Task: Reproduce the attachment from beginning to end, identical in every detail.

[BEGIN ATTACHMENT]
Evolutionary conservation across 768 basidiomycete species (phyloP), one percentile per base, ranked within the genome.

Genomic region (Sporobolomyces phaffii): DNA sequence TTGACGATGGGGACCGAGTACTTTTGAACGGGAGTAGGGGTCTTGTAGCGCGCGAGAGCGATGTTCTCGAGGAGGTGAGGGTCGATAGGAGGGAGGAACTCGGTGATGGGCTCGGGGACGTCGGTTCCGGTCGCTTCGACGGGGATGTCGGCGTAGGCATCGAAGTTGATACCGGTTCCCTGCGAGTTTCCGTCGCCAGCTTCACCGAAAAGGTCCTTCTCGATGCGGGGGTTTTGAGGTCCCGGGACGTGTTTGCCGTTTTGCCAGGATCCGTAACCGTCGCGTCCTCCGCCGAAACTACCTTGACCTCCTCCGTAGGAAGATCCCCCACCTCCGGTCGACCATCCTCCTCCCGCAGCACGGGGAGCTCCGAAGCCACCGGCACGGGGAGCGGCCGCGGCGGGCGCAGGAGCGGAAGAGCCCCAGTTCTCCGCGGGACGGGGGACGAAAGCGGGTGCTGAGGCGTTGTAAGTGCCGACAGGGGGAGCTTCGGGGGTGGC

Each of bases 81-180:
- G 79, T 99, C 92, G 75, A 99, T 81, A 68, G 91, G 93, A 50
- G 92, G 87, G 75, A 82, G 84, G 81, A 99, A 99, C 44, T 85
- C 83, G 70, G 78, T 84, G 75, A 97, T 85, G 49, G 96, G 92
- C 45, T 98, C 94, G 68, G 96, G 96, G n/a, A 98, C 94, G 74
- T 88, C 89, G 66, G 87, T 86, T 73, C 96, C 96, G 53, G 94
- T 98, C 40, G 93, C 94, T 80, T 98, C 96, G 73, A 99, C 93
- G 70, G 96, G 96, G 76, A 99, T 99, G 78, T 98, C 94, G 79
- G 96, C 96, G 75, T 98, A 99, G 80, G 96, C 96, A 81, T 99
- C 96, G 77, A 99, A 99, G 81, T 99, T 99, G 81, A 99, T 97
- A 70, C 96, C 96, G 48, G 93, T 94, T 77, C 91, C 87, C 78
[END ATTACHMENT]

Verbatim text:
Evolutionary conservation across 768 basidiomycete species (phyloP), one percentile per base, ranked within the genome.

Genomic region (Sporobolomyces phaffii): DNA sequence TTGACGATGGGGACCGAGTACTTTTGAACGGGAGTAGGGGTCTTGTAGCGCGCGAGAGCGATGTTCTCGAGGAGGTGAGGGTCGATAGGAGGGAGGAACTCGGTGATGGGCTCGGGGACGTCGGTTCCGGTCGCTTCGACGGGGATGTCGGCGTAGGCATCGAAGTTGATACCGGTTCCCTGCGAGTTTCCGTCGCCAGCTTCACCGAAAAGGTCCTTCTCGATGCGGGGGTTTTGAGGTCCCGGGACGTGTTTGCCGTTTTGCCAGGATCCGTAACCGTCGCGTCCTCCGCCGAAACTACCTTGACCTCCTCCGTAGGAAGATCCCCCACCTCCGGTCGACCATCCTCCTCCCGCAGCACGGGGAGCTCCGAAGCCACCGGCACGGGGAGCGGCCGCGGCGGGCGCAGGAGCGGAAGAGCCCCAGTTCTCCGCGGGACGGGGGACGAAAGCGGGTGCTGAGGCGTTGTAAGTGCCGACAGGGGGAGCTTCGGGGGTGGC

Each of bases 81-180:
- G 79, T 99, C 92, G 75, A 99, T 81, A 68, G 91, G 93, A 50
- G 92, G 87, G 75, A 82, G 84, G 81, A 99, A 99, C 44, T 85
- C 83, G 70, G 78, T 84, G 75, A 97, T 85, G 49, G 96, G 92
- C 45, T 98, C 94, G 68, G 96, G 96, G n/a, A 98, C 94, G 74
- T 88, C 89, G 66, G 87, T 86, T 73, C 96, C 96, G 53, G 94
- T 98, C 40, G 93, C 94, T 80, T 98, C 96, G 73, A 99, C 93
- G 70, G 96, G 96, G 76, A 99, T 99, G 78, T 98, C 94, G 79
- G 96, C 96, G 75, T 98, A 99, G 80, G 96, C 96, A 81, T 99
- C 96, G 77, A 99, A 99, G 81, T 99, T 99, G 81, A 99, T 97
- A 70, C 96, C 96, G 48, G 93, T 94, T 77, C 91, C 87, C 78